Realizing that I did not want to deal with the limitations of M/M fiction publishing houses, I decided to work with self-publishing friends and release my book through Kindle. Alyson Books had gone under, and I got the rights to Desmond back, so I could release them together with new cover art as a set.
Unlike many M/M writers, I use my own name, and indeed set my second novel in the very place I live and work. Most of my friends think I’m crazy, and that I’m really just writing porn decorated with antiques. But I know who my audience is, aside from myself. I know what we all need. And that’s enough. ‘Desmond’ is not me; but he is who I sometimes wish I was.
I don’t think there’s another Desmond book in me. But I have lots of writing ideas. Meanwhile, my life has intervened again, and my Kindle will be my link to the world of my heart and mind.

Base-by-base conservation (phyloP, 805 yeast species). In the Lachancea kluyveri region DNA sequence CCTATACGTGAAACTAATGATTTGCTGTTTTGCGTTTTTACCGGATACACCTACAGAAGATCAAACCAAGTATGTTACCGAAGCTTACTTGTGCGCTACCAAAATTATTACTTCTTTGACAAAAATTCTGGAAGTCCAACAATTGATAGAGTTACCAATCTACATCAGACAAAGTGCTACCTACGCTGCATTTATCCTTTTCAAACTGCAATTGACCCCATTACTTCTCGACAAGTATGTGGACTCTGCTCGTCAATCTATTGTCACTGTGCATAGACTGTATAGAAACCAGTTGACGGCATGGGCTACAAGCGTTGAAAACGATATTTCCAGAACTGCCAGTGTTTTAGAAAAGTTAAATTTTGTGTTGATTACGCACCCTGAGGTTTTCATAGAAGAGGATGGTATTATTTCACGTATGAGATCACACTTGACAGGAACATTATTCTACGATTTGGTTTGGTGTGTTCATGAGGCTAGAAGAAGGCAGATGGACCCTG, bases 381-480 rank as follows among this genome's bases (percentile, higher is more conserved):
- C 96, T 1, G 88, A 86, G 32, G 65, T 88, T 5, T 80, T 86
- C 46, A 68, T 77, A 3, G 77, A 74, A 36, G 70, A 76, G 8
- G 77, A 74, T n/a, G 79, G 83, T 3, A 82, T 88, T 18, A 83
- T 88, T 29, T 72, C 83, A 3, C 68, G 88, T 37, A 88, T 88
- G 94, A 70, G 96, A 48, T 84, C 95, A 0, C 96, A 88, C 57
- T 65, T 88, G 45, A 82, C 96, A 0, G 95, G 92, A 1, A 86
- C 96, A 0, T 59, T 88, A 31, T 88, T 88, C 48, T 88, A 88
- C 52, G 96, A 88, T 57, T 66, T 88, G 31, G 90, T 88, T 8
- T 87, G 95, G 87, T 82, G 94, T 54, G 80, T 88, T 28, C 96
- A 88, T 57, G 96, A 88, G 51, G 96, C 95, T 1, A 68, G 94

In honor of Ulysses and all the other fabulous reviewers joining our ranks, PBA would like to offer 1 lucky commenter a $10 Amazon gift card, which you can use to purchase Desmond, or 1000s of other fabulous LGBT titles.
contest ends 1 March 2014 @ 11:59pm
I have a number of paperbacks, most of which are signed, to giveaway. Over the between now (11 Mar 2017) and 31 Mar 2017, every comment on the blog (this post and all other new posts), will be entered to win 1 of these paperbacks. There are also some misc swag items, so there will be a few packs of these to give away as well.
Thank you so much for your support over the last 4 years. Prism will be closing its doors on 1 April 2017. All content will remain available, but no new content will appear after 31 Mar 2017. As such all request forms have been turned off. Again Thank you,